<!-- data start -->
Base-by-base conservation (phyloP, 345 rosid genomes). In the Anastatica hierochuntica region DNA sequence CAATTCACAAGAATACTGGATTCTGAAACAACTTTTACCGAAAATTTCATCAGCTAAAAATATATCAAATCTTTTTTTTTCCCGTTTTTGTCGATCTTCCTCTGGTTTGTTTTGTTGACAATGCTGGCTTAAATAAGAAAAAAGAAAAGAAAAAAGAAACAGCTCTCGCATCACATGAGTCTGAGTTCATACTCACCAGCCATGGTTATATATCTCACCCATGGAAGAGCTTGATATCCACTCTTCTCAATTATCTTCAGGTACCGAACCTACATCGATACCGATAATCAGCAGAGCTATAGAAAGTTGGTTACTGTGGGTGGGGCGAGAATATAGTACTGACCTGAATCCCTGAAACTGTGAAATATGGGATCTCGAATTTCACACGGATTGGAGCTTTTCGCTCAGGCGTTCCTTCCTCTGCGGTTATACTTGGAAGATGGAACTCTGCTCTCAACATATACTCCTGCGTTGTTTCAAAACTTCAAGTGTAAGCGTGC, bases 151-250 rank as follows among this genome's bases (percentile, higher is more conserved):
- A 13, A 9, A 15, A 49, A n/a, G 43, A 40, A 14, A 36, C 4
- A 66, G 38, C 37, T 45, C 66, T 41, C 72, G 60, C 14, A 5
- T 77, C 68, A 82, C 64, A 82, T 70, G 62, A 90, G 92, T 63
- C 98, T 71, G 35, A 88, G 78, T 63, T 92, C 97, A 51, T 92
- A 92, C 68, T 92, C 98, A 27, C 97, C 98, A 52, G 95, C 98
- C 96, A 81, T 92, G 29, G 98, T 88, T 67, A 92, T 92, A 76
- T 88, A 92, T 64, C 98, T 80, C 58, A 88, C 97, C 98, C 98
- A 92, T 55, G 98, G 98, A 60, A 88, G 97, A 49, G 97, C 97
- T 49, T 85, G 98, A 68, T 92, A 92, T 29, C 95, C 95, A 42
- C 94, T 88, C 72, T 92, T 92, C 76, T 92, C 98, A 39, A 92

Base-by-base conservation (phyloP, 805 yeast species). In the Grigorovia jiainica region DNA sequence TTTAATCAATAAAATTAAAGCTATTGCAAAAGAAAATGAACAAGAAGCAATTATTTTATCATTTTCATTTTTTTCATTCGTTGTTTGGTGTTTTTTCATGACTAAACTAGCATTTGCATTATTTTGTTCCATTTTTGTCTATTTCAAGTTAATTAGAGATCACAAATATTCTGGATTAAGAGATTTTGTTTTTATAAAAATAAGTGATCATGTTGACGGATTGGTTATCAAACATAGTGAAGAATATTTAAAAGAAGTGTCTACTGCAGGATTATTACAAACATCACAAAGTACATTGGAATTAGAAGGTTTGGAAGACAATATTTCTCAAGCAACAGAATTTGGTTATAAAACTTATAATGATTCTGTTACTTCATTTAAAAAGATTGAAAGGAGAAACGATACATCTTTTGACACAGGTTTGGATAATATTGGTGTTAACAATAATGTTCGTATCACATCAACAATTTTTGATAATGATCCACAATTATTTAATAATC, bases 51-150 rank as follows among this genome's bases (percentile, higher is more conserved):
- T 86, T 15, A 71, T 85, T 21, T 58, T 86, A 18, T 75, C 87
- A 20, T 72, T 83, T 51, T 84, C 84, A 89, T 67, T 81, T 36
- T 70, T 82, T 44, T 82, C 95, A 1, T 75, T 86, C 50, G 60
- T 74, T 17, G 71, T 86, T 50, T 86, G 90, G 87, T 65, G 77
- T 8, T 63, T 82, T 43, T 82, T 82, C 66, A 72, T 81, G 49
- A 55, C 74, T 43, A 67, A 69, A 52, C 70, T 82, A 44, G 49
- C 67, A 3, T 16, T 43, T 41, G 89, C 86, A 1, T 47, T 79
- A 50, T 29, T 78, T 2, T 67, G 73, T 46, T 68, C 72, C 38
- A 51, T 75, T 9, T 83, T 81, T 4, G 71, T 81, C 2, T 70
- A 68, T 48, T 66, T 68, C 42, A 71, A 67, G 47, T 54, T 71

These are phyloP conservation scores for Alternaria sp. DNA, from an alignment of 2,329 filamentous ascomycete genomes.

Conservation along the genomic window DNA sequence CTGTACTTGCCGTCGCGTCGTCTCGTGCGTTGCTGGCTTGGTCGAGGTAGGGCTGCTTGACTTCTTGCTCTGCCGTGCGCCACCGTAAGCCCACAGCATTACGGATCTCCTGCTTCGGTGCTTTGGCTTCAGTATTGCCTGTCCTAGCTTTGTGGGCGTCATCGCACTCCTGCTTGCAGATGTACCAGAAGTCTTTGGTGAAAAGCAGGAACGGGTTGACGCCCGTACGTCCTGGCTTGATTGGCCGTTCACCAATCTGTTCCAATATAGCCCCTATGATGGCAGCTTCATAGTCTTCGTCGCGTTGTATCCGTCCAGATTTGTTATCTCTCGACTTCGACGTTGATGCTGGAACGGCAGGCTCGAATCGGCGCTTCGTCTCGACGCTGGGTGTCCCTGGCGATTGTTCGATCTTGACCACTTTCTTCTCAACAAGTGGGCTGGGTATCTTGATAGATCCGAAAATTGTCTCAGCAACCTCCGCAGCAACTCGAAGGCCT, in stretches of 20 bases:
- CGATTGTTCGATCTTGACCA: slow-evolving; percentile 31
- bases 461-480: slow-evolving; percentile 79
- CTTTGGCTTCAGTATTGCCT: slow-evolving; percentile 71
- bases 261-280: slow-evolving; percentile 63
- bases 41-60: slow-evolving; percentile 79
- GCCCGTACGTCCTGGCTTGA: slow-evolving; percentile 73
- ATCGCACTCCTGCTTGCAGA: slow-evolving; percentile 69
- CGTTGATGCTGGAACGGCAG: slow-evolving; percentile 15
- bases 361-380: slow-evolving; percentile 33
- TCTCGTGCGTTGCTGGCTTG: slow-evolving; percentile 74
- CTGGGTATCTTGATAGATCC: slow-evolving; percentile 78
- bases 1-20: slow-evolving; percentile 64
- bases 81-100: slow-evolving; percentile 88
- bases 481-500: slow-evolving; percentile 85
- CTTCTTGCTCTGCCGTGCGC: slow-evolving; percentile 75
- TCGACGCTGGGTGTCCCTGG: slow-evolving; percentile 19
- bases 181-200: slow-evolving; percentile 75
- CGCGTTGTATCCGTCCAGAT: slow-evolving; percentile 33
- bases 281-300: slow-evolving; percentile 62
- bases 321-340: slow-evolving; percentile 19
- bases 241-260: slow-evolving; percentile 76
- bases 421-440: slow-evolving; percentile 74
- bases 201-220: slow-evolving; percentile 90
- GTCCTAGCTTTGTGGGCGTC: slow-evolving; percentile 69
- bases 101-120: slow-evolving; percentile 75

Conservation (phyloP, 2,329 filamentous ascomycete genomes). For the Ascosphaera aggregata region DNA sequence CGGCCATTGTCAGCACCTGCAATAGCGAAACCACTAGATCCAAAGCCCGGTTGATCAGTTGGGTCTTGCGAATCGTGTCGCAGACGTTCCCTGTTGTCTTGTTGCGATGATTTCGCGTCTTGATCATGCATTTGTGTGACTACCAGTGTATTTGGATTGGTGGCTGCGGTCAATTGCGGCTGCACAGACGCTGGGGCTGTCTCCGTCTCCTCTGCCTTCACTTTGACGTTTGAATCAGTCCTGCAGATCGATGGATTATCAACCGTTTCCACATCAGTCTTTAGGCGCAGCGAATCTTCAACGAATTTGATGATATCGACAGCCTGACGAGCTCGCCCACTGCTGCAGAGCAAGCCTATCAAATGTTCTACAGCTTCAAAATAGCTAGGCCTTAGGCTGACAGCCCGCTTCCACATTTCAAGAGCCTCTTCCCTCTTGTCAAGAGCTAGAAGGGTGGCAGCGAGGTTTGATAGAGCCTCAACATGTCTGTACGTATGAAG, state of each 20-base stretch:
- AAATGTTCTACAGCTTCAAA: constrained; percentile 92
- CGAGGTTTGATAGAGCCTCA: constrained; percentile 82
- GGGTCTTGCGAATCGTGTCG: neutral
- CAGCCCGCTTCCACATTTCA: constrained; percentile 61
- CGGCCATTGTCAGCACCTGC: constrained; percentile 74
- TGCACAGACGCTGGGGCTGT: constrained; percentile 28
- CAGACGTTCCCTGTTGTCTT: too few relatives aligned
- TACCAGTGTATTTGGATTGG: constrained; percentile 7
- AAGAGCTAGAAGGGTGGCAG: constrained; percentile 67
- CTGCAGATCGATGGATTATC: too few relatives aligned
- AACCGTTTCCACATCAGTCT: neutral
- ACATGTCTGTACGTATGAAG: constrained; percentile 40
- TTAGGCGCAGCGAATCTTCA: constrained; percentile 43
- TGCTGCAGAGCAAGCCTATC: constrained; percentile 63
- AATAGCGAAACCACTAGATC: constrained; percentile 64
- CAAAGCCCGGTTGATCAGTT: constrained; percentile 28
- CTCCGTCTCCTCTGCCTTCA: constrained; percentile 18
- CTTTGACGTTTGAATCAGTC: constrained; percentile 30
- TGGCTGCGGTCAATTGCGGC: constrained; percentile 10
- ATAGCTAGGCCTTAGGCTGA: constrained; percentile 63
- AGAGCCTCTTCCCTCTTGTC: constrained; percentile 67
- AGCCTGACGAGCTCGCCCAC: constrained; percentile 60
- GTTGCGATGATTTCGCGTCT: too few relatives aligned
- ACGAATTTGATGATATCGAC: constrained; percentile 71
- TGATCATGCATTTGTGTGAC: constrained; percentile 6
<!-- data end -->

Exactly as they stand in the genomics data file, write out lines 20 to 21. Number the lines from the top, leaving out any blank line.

- A 50, T 29, T 78, T 2, T 67, G 73, T 46, T 68, C 72, C 38
- A 51, T 75, T 9, T 83, T 81, T 4, G 71, T 81, C 2, T 70